Nosh or Noise? Shuk – The Lost Tribe Review

Shuk food review

All of the food you’ve seen (and then daydreamed about) in this blog so far have been spots around Los Angeles County, which has an endless supply of kosher places and delis. It could honestly take a lifetime to eat through all of them – especially if I also take the time to write about them after. 

But I recently traveled to London and decided I’d be on the lookout for a place to show all of you. And wouldn’t you know – I found an incredible spot in the Borough Market, a vibrant and eclectic food market full of unique street food and delicious groceries (like homemade sausage, cheese, and bread). 

Within the Borough Market is a place called Shuk, which actually means “street market” in Hebrew – you may remember our Shuk activities in Minecraft. The owners of Shuk have attempted to recreate their memories of “family, pita, spices, and tahini” with the food they serve now, including some of the best pita I’ve had in quite some time and lamb meatballs that use a family recipe. 

On their website, the About Me states: “We can’t wait to share our love.” 

And that’s honestly exactly what the experience was like for me when I went to Shuk at the Borough Market. I initially walked up because I saw the words “Tel Aviv market food” written across the top of the stall. But it was the carefully hand-crafted menu and kindness of the people behind the booth that really made Shuk stand out amongst all other competitors in the bustling marketplace setting. 

I knew exactly what I wanted immediately. Under the “hot pita sandwich” category I saw a slow-cooked brisket option that sounded perfect for me. I was worried it wouldn’t be able to compete with Jeff’s Gourmet Sausage Factory, which had some of the best beef brisket ever, but it seemed like a place that could hang. Here is what was included: 

  • Slow-cooked beef brisket
  • Smokey mayo
  • Melted red Leicester cheese 
  • Baby gem
  • Pickled red onions

I told them to hold the cheese (I’m not a cheese person, sorry) but the rest sounded irresistible. I’m a fan of flavored mayo, especially spicy and chipotle styles, although it’s most definitely not kosher here at Shuk. I mean cheese and meat? Come on. 

But I wasn’t in London to be kosher. 

The menu also featured some delicious alternative options including the lamb meatballs, the shuk sabich (I’m a sucker for eggs), the roasted chicken shawarma (sorry Izzy, no fries), and even some maccabee beer. 

After ordering, my mom and I sat down at seats on the side of the stall. Here I had a really good view of what was going on behind the counter, watching the cook warm up the pita, slather on the mayo, and then stuff the pita insanely full of meat and veggies. I’ve never seen a pita expand so far in my life. It was a fun experience while waiting for the food, although it did make me hungrier and hungrier the more food I saw. 

Then the moment finally arrived. We had the pita cut in half so we could both enjoy our own piece of the dish. And half of this pita was MORE than enough food. Although I could have eaten more just because of how delicious it was.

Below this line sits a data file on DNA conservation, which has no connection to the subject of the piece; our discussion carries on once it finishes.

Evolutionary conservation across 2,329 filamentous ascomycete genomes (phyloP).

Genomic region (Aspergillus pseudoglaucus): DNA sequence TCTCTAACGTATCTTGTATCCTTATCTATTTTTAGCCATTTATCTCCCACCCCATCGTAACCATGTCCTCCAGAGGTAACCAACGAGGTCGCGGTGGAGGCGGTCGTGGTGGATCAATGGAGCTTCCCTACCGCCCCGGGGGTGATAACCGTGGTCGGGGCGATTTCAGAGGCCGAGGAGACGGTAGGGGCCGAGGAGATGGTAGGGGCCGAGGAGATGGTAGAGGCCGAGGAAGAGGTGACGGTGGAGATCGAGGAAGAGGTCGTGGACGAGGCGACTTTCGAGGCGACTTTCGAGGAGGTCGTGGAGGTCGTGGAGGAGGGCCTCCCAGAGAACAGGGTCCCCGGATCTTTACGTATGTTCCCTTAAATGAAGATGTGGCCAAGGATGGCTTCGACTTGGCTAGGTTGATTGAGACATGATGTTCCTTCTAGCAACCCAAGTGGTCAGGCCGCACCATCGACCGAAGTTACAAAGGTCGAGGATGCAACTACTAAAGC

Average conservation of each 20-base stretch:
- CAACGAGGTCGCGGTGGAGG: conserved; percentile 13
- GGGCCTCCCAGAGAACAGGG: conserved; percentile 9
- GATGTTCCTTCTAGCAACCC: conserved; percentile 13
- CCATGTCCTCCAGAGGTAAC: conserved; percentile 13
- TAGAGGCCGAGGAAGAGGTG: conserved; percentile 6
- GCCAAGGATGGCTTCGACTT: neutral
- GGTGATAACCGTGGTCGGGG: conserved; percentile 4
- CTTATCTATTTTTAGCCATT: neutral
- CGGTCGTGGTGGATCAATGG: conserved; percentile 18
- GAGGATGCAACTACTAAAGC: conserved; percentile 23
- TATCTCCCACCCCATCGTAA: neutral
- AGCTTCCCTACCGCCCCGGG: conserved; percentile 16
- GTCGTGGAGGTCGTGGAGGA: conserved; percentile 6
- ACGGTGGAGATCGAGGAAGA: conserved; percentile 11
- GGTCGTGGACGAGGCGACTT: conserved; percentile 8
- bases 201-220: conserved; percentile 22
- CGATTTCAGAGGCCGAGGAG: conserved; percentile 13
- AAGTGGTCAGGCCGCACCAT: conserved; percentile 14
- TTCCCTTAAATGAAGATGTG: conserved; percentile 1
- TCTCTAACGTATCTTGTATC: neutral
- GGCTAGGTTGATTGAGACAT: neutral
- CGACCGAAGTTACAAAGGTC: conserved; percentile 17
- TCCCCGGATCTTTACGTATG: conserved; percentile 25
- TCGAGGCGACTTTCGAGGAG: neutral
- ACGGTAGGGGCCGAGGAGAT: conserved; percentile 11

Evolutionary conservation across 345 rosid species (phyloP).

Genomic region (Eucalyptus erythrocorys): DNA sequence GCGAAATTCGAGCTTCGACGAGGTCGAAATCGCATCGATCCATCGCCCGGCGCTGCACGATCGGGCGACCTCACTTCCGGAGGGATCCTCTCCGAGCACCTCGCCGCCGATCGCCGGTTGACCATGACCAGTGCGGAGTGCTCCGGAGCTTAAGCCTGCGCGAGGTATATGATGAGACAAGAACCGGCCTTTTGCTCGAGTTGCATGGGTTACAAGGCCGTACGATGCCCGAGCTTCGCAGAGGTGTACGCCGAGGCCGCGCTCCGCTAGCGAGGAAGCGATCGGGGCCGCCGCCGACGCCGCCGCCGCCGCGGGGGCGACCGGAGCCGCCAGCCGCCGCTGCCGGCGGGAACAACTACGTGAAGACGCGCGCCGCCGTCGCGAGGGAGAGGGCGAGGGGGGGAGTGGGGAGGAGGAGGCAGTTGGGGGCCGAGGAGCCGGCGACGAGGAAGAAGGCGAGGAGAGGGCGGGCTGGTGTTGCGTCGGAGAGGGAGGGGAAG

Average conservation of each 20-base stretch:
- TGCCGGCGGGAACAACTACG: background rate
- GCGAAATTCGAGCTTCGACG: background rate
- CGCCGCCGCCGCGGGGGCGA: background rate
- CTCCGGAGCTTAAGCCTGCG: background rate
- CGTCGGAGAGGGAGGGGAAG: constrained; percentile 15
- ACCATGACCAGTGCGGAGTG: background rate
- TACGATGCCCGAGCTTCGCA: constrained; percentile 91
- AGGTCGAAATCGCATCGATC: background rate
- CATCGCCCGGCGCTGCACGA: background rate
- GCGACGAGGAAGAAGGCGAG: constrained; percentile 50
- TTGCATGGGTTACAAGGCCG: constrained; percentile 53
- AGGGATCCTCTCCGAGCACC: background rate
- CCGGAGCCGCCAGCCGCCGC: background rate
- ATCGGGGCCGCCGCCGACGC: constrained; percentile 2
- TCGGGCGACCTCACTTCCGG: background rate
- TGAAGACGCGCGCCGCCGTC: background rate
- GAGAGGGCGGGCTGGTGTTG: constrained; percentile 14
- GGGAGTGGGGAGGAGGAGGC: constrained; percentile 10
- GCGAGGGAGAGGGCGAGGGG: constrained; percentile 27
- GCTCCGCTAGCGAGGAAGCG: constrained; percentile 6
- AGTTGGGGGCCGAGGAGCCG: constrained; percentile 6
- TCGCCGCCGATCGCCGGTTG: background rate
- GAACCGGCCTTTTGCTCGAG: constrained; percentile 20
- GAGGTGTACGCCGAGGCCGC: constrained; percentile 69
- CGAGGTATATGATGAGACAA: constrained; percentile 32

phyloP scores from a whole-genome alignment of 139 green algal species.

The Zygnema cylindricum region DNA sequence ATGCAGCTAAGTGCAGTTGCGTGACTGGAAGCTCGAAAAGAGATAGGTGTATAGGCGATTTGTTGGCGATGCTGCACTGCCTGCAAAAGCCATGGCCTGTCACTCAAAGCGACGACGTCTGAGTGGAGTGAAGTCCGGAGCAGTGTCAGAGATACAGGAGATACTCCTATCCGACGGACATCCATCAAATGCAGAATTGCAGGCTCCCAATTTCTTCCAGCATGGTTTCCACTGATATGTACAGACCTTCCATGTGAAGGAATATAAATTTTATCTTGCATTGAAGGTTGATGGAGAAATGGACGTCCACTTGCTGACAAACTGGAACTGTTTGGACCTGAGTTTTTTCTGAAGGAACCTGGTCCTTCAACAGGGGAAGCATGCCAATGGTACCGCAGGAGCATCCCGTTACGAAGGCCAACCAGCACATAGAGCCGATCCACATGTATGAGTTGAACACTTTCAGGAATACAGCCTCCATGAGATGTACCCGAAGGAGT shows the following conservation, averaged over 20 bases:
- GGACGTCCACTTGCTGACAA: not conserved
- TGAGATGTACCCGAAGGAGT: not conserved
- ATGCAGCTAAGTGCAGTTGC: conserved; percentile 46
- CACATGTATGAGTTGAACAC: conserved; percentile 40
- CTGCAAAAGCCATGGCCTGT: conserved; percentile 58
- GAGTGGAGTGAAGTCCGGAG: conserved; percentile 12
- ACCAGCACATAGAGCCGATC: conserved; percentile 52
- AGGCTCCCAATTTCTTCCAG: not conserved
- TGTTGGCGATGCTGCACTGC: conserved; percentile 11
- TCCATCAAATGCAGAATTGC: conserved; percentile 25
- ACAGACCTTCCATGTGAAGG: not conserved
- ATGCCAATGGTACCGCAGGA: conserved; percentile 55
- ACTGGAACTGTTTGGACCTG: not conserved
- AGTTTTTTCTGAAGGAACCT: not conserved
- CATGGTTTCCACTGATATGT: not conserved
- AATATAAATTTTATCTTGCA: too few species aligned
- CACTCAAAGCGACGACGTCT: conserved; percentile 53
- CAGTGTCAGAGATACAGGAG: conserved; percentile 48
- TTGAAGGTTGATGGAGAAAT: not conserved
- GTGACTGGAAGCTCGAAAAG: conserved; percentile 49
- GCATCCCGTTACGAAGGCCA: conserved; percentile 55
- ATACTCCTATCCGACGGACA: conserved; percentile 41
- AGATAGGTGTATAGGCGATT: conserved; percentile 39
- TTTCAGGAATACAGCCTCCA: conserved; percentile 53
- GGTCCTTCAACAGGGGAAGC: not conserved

The veggie mix was insanely addictive, the perfect amount of sauce blended in. It provided a satisfying crunch and was mixed with pops of flavor that elevated the entire experience. The mayo was subtle but added a great layer of street-style goodness. The brisket was tender and bursting with spices. It was unlike any brisket I’ve had before, with a kebab-like texture and exciting flavors in each bite that contrasted with the veggie mix in a dramatic fashion. The pita was soft, warm, and tasted fresh. It was the perfect way to envelope all of this goodness and bring it to the next level. 

This was probably one of the best meals I had in London and a memorable eating experience I’ll never forget. 

Review By the Numbers: 

Ambiance – 9/10

This was a great location thanks to the eclectic and culturally diverse setting of the Borough Market. We were surrounded by bustling crowds of people carrying Indian food, Japanese BBQ, and fresh fruit. Shuk itself had a simple yet fun style that gave it its own identity within the food market. And getting to eat right at the stall while watching the magic happen was pretty awesome. 

Taste – 8/10

I thoroughly enjoyed this sandwich, from the heavily seasoned meat to the warm pita. It was most definitely a great spin on a classic Tel Aviv street food that left me wanting more. All of the flavors were distinct yet worked perfectly well together, creating a satisfying meal within each bite. 

Portions & Prices – 6/10

You’re never going to get the best deal at a food truck or food vendor. For being at a food market, however, I found the prices to be quite reasonable. Still, you could get this sandwich with a side and a drink at most restaurants for the same price. But again, nobody goes to a food market thinking they’re going to find a bargain. 

Mom’s half – 9/10

“I thought it was a really great blend of ingredients and it tasted similar to a stew. Maybe too much mayo.” 

Experience – 10/10

This was an incredible experience like no other, one that I’ll remember for a lifetime. Being at the Borough Market was in itself one of my favorite activities in London, being someone obsessed with food and all. It was one of the most colorful and beautiful food markets I’ve been to with a great mix of dishes to try and fresh produce to purchase. Shuk was a stand-out booth for me as well, incredibly rich and delicious but also a great and friendly environment.